The ways in which Shannon’s novel fall flat or the rigid puritan world that is maintained through A Scarlet Letter are not arguments that extremely strict religious communities are impossible to change or interact positively with. Instead the reading experience of these books shows demonstrates that questions of religion are complicated and difficult to handle even in fiction. By thinking about what makes representations of religion in fiction effective some of the real world challenges of inter-faith communication are made clear. Fictional worlds are made believable by their internal consistency and any discussion of religion is shaped by a willingness to consider complexity.

This Close to History: An Examination of Guy Gavriel Kay

An element of the past is often central to fantasy texts, they are set in worlds where characters fight with swords rather than guns and cell phones are more impossible than magic, but the degree of history that slips in shifts a great deal with the author. Canadian writer Guy Gavriel Kay is praised for his fantasy novels and one of the unique elements of these books are the degree to which they are steeped in the history of our world. This is a world building choice that gives Kay’s novels a distinctly different feel to the more traditional fantasy works of Lewis, Tolkien, or Martin. This difference sets Kay’s work apart from much of the contemporary fantasy scene but it is an incredibly effective way to address history in a way that is appealing and accessible to a different kind of reader.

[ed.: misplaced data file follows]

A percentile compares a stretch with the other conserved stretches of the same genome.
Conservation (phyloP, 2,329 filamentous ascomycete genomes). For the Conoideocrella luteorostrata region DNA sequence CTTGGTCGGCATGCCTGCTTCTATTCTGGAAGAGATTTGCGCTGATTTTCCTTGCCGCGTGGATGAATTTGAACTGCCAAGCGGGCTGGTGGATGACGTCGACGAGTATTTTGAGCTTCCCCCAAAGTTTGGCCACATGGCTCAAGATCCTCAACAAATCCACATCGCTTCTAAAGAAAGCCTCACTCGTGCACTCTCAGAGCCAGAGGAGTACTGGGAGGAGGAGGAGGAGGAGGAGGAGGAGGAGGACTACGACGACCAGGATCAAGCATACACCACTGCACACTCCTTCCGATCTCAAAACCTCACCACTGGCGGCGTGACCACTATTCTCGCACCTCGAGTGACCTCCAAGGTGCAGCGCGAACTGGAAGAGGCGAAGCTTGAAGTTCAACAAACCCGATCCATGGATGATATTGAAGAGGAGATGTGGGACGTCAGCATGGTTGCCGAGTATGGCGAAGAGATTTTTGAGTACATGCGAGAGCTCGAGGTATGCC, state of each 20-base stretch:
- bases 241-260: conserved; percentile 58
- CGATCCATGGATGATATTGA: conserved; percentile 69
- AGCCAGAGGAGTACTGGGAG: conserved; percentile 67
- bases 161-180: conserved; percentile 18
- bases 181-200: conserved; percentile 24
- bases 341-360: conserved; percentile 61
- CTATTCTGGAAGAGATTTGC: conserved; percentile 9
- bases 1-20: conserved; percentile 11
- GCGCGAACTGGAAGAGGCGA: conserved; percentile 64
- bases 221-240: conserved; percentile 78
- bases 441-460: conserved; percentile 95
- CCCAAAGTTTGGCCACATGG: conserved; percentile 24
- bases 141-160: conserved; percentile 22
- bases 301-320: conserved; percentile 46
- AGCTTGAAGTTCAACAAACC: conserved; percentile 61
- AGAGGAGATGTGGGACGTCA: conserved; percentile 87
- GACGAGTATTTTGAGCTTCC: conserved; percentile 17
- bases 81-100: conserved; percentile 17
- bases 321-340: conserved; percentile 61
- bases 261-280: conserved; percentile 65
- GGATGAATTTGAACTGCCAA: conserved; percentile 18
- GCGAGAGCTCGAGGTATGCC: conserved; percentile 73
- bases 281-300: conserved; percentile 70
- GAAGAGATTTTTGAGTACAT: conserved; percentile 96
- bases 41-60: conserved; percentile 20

Despite being categorized as a fantasy book, those who are familiar with European history will immediately recognize the setting of Kay’s most recent work – A Brightness Long Ago – as being set in Renaissance Italy. Perhaps most obvious is Seressa whose canal’s and business economy match almost exactly with the vision of Venice that most readers would come to the text with. Even the major event which the book revolves around, the fall of Sarantium, is clearly the Kay’s parallel to the fall of Constantinople. Kay isn’t trying to hide the historical basis for what he is writing about, he leans into the style that he has been using since the publication of A Song for Arbonne in 1992 and even includes what amounts to a works cited at the end of the book. A Brightness Long Ago, like the novels that proceeded it, draw in a reader who already loves history with the joys of trying to match figures and families in the book to their historical equivalents while Kay’s fantasy setting creates the kind of immersive veneer that makes the history compelling in a way that no textbook ever could.